Flashier (and bigger) than its sibling, Urban Burger Company inherited the shiny, dark-blue tile from what used to be the Chicken Out in the Rock Creek Village Shopping Center, and the owners have taken advantage of that fact to pay tribute to Calkins's father, who served in the U.S. Navy for more than three decades. Pictures and medals from that long career dress up the walls and underscore Urban's family appeal.

"Go, Navy!" the design shouts. Go check out the burgers and hospitality, this chowhound would add.

TONY HARRIS SAYS he doesn't miss the watering hole he opened back in 1968 and nurtured into one of Washington's best-loved dives: the smoky, scrappy Stoney's, which he was forced to close last summer. Its demise was met with dismay by everyone who appreciated a decent burger, a cool beer and characters straight out of -- well, "Cheers" would be putting too kind a spin on the congregation of scribes, Secret Service agents, tourists, hookers and retirees. "I drive by sometimes. I look at it," he says of the now-vacant space on L Street NW. "We had some good times there." But he's not looking back. "I move on," says the restaurateur, 67.

Maybe he doesn't miss the original because he transferred its sign, its menu and a few of its signature props to a heavily trafficked stretch of P Street NW in Logan Circle, where "business has doubled," he'll tell you. "We've been pleasantly surprised."

I wish I shared his sentiment. I want to like the reprise, I really do, and it was a hallelujah day when I walked in early after the joint reopened to see its staff wearing T-shirts that announced "We're Back." But the reborn Stoney's is such a cleaned-up version of its old self, I scarcely recognize the place. The police and firefighter badges that used to color the back of the bar? At the new joint, they're displayed under glass, as if auditioning for the Smithsonian. Steve, the affable manager, didn't make the transition, and neither did no-nonsense Sue ("she retired") or somewhat more genial Sandy ("We need her at Tunnicliff's," the Hill hangout Harris also owns). The rec room paneling infused with decades of smoke (if those strips could talk!) has given way to walls of forest green and fresh air -- not such a bad thing unless you miss, as I do, Stoney's unshaven, nonconformist appeal.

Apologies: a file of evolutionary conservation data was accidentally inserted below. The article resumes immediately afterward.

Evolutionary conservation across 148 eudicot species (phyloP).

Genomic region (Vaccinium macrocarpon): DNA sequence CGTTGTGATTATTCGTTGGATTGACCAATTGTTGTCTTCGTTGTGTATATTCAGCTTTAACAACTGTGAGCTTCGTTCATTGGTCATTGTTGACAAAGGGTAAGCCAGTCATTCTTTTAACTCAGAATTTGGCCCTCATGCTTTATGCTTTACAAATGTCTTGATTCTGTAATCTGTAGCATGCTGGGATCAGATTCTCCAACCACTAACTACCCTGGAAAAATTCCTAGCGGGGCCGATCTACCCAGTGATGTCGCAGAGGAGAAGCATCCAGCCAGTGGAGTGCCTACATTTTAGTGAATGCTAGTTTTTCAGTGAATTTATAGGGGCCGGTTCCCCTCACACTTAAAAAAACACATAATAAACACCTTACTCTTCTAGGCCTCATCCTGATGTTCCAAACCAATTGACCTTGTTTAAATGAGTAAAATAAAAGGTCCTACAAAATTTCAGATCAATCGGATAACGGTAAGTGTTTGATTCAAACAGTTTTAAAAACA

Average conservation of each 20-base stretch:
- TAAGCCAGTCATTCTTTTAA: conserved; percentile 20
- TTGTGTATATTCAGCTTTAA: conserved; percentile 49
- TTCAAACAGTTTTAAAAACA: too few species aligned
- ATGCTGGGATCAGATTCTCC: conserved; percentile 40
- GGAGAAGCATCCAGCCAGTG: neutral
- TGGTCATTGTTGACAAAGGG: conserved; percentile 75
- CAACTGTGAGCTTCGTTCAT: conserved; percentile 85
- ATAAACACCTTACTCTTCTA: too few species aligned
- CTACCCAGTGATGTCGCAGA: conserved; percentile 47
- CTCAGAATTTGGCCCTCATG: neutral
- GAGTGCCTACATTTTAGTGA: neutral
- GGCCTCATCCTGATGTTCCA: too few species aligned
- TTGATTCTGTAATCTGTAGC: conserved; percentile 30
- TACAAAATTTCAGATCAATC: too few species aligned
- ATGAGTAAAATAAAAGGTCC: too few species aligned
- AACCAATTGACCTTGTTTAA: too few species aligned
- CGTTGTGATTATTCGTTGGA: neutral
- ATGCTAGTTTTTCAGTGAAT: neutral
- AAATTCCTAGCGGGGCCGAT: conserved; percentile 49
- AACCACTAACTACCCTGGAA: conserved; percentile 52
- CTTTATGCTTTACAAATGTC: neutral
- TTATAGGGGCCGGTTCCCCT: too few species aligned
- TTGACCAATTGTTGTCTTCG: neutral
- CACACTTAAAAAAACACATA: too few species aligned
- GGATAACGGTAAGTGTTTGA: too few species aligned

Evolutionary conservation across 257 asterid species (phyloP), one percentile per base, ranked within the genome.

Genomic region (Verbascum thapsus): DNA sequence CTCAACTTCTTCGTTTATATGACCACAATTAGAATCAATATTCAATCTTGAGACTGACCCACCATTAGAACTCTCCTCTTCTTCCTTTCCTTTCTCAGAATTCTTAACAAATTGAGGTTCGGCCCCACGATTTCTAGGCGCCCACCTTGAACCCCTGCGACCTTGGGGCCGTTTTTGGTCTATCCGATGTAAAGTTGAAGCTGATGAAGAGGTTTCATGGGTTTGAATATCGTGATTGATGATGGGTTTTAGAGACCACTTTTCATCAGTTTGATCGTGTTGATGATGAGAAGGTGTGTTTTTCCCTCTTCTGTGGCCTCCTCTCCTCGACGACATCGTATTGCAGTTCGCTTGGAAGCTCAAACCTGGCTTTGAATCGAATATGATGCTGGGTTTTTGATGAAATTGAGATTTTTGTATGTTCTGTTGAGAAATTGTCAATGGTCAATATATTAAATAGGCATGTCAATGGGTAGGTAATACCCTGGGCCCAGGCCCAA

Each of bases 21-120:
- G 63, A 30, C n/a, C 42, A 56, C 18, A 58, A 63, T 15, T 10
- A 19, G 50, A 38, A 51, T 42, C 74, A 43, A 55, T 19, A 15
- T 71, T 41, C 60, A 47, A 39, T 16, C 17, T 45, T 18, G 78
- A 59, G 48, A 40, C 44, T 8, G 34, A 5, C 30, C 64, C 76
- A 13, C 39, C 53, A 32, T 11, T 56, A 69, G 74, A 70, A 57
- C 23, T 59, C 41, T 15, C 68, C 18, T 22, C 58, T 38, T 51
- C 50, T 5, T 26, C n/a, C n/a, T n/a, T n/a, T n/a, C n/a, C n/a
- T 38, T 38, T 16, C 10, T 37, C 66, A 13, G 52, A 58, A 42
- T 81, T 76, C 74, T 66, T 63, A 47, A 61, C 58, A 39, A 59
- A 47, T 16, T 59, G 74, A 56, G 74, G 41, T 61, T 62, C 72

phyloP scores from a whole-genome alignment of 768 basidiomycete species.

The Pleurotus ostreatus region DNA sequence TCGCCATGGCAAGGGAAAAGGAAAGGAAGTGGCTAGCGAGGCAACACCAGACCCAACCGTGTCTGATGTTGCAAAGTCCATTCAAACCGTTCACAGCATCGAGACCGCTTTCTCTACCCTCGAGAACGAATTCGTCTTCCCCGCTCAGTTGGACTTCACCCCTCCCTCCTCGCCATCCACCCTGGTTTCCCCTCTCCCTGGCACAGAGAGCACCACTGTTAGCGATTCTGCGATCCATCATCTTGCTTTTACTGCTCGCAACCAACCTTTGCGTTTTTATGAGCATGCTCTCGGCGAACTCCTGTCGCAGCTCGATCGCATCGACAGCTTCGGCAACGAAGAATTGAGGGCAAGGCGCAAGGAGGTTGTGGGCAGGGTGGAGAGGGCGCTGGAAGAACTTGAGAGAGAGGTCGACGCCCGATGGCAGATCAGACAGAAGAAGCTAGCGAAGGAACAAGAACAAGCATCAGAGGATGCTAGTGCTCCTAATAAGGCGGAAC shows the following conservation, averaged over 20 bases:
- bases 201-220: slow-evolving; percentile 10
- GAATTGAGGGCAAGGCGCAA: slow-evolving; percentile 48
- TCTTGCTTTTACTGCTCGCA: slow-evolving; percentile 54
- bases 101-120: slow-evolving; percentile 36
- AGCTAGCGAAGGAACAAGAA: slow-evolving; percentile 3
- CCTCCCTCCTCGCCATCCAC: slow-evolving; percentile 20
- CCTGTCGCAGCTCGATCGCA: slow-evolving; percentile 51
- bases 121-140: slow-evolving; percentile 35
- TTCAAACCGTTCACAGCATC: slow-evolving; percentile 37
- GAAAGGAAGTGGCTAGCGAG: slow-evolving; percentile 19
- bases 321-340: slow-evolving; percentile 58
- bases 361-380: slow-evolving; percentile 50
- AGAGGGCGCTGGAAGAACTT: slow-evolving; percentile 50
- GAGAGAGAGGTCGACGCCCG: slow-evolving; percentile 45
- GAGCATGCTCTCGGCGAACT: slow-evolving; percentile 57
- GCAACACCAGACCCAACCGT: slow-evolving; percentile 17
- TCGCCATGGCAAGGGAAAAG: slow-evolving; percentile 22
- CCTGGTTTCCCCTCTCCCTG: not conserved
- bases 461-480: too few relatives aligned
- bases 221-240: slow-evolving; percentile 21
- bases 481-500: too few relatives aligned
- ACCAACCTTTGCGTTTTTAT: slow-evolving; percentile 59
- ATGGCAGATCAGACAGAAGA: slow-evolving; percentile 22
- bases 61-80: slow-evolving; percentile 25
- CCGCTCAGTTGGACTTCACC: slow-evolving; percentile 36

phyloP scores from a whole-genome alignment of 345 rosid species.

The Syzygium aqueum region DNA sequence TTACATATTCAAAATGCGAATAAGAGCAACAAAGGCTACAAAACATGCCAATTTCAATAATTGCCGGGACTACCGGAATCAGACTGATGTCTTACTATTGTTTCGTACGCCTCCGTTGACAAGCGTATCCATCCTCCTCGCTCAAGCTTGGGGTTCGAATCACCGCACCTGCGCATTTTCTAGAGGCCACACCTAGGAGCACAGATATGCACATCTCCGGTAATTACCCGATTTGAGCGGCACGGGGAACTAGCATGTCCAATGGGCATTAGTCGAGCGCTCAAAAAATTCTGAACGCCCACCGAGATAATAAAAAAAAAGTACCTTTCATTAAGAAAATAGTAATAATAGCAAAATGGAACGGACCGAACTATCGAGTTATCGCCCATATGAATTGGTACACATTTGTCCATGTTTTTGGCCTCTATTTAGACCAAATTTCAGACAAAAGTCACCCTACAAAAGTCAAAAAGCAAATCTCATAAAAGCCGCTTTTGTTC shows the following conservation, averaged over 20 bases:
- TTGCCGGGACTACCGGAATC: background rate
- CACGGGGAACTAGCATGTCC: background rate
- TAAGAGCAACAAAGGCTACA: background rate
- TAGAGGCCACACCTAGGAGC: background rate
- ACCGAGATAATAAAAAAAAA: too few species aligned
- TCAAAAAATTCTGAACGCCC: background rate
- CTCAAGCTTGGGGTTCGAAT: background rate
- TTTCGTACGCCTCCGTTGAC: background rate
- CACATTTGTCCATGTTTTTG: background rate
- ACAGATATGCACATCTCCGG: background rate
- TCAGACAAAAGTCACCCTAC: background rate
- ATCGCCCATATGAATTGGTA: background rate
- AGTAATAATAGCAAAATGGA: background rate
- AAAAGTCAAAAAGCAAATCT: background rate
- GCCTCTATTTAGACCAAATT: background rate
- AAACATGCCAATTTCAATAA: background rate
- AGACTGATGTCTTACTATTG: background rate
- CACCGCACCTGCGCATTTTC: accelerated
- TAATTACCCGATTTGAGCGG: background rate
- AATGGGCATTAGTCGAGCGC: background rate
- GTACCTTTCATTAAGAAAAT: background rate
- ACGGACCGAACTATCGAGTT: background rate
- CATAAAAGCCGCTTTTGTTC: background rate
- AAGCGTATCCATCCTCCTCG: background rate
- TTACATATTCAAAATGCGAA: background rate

Like hot dogs that taste better when you're eating them at the ball park, the cooking at Stoney's needs to be evaluated in the context of its setting. Some of it, such as the meaty chicken wings and zesty chili and cornbread, are better than you'd expect; other dishes, such as the vapid, gray meatloaf and "wet" packaged fries with gravy that tastes canned, or the achingly sweet barbecue, wouldn't be much fun no matter where you found them. If you're the kind of diner who judges food by how much of it you get, Stoney's is hog heaven. A mountain of fried calamari threatens to put squid on an endangered species list, and the spinach salad yields a barge of (underdressed) greens. The gloppy spinach-artichoke dip is framed with enough triangles of bread to fuel a frat party.

Stoney's pizza -- blond of crust and sturdy of texture -- is better than Domino's but miles from, say, Pizzeria Paradiso's. After a buddy and I asked for a pie with "the works," we were twice asked if we really wanted anchovies in the usual topping of mushrooms, pepperoni, green pepper, onions and more. "Bring them on!" we twice replied. Alas, the little fish failed to make an appearance.

There are a few consolations. The old place never had more than four beers on tap; the new one offers about a dozen. And the best-selling item on the menu, the hamburger that can be presented at least nine different ways, remains a nice option if the kitchen grills it the way you ask (my request for medium-rare came out medium the last time). Right behind those burgers on the mass-appeal index is the revered "super" grilled cheese; the thick sandwich lives up to its superlative with its cushion of buttery grilled bread, melted American, tomato slices, sweet chopped onion and crisp bacon. Each bite conjures the good old days -- and reminds me that all was not lost in the move.

Ask Tom will return next week.

To chat with Tom Sietsema online, go to washingtonpost.com on Wednesdays at 11 a.m.